Kane Williamson has started the new year as the No.1 Test batsman and his New Zealand side could become the new No.1 Test team if they beat Pakistan in the second Test in Christchurch. Williamson, though, downplayed those thoughts, saying such landmarks won't distract the team in their last Test this home summer.

"Every game you play, every test you play, any opportunity to win a Test you want to take, but to get into those positions naturally there is just so much hard work, from the first period of play to perhaps late in the match, so for us that's the focus," Williamson said on the eve of the Christchurch Test.

When asked if he ever wondered if he would become the top-ranked Test batsman captaining a potentially top-ranked team, Williamson credited New Zealand's core group that has evolved over the years since he made his Test debut in Ahmedabad in 2010.

"I suppose when you start out as a young player, you want to find your feet and get an understanding for the group that you're in," Williamson said. I guess anybody that gets an opportunity to play one Test for their country or any format perhaps….I think there's something special about Test [cricket] and wearing that baggy is such an amazing thing and one that you certainly never assume. Whenever that time comes or if that time comes, it's just a complete surprise and a fantastic moment to perhaps fast-forward to a number of years and the focus changes from first Test to being involved in a group, a fairly consistent group for such a number of years. And trying to be part of moving that team forward is a different focus and really enjoyable challenge to be involved in.

As the captain of the current group, Williamson has overseen New Zealand's dominance at home. They have been unbeaten in their last 16 home Tests stretching back to 2017, but Williamson refused to look back at that as a "run." Instead, he lauded the team for their consistency and urged them to not get carried away by the recent success.

"Looking back, we were competitive at times, but certainly not all the time," Williamson said. "And the team has come a long way in terms of bringing an element of consistency mainly to their behaviours, which I think has been really important, simple values which are important to our group and to Kiwis, simple things we want to commit to day-in day-out.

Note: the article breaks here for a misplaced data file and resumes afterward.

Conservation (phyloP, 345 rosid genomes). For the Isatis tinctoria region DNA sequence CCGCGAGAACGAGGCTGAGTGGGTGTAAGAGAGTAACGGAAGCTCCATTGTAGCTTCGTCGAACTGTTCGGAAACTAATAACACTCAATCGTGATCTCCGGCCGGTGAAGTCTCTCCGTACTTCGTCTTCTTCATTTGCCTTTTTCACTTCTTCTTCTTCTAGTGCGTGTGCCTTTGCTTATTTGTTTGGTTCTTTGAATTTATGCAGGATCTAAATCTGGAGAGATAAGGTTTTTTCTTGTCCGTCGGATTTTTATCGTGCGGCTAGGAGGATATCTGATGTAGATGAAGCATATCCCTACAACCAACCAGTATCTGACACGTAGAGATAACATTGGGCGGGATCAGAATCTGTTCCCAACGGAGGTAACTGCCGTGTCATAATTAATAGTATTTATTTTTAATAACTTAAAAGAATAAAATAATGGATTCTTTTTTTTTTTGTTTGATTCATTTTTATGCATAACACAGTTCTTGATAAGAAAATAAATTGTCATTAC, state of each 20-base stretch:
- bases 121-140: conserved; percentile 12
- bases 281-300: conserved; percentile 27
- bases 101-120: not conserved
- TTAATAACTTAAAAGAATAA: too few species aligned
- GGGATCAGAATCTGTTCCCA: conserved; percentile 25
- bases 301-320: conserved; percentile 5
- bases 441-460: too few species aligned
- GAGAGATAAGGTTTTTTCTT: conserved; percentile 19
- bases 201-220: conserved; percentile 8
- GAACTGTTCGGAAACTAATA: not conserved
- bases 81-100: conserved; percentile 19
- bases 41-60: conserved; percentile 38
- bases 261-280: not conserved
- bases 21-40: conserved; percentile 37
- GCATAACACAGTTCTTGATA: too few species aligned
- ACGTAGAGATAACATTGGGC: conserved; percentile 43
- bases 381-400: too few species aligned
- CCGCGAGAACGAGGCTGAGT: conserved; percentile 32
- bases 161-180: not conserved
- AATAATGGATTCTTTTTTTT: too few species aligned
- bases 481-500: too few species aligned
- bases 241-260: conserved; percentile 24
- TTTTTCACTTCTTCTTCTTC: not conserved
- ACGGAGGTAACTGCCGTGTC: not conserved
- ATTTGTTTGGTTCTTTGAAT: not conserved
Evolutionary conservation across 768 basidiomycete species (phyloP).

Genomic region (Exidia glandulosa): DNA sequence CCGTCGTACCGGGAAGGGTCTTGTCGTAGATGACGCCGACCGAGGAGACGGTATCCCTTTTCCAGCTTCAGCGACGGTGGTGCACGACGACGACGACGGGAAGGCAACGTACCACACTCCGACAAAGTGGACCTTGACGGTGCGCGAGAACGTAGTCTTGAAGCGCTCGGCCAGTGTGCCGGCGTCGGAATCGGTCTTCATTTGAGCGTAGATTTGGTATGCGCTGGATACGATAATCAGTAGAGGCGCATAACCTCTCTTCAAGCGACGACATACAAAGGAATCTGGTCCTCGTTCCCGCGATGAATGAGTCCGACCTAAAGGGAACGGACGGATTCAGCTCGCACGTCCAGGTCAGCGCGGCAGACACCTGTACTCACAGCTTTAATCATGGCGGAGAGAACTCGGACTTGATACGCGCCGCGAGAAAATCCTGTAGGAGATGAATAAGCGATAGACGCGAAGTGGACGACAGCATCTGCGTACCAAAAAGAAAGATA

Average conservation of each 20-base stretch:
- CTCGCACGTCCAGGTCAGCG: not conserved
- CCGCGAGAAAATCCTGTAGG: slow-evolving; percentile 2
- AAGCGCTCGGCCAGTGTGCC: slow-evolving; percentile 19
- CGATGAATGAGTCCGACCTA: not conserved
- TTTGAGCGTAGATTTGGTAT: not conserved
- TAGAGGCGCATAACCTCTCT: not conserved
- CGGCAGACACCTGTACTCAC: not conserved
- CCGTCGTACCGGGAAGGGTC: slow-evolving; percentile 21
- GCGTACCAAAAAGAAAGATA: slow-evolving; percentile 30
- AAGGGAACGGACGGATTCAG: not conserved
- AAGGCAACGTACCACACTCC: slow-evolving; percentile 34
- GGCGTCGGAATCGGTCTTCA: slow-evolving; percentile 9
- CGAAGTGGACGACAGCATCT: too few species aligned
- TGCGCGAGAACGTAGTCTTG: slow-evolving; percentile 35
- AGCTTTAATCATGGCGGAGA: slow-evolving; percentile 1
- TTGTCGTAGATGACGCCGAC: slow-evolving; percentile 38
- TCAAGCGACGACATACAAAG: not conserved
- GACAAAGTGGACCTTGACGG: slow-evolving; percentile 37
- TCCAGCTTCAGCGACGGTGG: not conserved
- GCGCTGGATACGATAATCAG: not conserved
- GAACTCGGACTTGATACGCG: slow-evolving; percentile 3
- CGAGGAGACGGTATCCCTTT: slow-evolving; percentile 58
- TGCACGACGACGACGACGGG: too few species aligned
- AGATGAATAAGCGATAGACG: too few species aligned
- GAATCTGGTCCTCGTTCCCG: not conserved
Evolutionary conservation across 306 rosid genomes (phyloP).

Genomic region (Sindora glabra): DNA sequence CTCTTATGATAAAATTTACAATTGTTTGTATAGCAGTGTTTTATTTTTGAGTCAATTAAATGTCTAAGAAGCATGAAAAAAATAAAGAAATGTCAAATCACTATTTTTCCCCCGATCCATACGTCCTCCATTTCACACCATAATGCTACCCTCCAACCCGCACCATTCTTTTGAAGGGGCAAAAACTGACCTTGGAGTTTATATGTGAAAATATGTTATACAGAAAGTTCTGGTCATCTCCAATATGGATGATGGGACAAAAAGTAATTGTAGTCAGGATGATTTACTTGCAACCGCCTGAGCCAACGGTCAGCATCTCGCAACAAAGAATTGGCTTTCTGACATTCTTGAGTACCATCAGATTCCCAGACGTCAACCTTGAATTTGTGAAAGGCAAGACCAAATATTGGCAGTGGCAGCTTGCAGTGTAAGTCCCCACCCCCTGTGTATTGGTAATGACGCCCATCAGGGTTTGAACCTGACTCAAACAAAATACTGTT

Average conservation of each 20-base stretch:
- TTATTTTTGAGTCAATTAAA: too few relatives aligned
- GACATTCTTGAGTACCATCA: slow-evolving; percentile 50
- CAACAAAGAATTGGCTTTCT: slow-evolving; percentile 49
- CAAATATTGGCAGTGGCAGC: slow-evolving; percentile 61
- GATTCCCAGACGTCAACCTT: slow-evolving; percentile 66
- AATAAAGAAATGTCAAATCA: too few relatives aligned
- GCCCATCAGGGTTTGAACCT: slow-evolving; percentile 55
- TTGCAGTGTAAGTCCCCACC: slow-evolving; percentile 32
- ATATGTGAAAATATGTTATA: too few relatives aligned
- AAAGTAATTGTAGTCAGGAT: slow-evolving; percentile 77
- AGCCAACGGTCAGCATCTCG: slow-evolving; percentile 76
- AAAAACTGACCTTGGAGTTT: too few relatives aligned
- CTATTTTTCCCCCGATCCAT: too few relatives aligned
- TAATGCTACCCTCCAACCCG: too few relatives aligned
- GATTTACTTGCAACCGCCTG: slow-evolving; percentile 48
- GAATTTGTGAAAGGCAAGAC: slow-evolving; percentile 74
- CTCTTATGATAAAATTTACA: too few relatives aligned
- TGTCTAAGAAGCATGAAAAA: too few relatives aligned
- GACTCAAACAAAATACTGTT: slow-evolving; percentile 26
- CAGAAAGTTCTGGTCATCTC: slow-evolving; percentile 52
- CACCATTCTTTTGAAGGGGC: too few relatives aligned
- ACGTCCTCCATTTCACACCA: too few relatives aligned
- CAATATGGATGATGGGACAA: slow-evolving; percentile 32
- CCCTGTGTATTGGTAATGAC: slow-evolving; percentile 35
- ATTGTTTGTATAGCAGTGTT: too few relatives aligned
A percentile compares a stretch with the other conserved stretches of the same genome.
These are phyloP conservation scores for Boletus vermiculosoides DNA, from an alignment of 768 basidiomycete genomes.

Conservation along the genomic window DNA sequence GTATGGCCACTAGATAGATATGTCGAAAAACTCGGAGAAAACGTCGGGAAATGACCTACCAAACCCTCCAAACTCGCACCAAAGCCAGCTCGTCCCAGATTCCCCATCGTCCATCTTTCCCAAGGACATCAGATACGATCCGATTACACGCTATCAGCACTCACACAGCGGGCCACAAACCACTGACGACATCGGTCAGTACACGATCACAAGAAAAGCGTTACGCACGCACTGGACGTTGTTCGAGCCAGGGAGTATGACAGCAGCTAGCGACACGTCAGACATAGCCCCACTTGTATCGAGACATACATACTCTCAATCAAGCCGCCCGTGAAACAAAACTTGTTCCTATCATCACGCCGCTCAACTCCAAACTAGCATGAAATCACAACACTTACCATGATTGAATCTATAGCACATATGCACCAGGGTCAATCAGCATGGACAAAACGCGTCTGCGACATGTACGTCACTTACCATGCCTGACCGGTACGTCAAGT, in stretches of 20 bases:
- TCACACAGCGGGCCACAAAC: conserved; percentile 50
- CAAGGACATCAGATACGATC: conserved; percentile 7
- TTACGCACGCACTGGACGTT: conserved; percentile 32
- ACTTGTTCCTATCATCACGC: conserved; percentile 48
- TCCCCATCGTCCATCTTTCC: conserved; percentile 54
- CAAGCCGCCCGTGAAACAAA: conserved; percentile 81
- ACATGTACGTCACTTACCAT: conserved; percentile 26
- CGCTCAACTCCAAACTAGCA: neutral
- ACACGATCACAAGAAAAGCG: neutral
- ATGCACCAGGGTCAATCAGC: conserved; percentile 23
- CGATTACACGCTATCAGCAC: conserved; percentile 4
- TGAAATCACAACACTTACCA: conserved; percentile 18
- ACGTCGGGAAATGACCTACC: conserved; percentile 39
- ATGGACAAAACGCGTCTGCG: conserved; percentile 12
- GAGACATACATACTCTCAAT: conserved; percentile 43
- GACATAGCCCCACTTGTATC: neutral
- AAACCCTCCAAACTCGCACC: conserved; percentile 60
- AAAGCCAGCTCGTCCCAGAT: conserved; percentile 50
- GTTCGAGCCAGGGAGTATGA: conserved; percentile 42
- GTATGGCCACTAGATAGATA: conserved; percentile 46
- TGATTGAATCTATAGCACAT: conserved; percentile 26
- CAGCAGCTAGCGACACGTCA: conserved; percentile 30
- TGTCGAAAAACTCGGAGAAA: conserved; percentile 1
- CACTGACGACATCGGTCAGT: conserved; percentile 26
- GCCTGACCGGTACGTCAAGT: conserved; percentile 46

"That doesn't always reflect in the performance being perfect - very rarely is it perfect - but certainly it can help a team grow, and it has contributed to the team moving in that direction. But, here we are now on the eve of another game, where anything can happen. It's about peeling it back and focus on what's important to the group and keep looking at the bigger picture and how we can hopefully continue to trend in the right direction, facing the challenges that we continue to face."

About six years ago, Brendon McCullum's ODI side turned a rugby-mad nation into a cricket-loving country with their barnstorming performances in the 2015 World Cup at home. Now, Williamson's Test team is on the verge of something special at their own backyard, and he hoped that the Kiwi public would be pleased with their success.

"Yeah, I hope they're enjoying it watching and those sort of things," Williamson said. "For us, it's important we play to the best of our ability as much as we can. This game that we play is fickle and doesn't always happen like that and winning Test matches are very tough. We certainly respect that and we know how challenging it is against any international opposition. So, we want to keep starting again and commit to what's important to our group and uphold the behaviours that are important to the team. And we do hope that connects with the Kiwi public."

Deivarayan Muthu is a sub-editor at ESPNcricinfo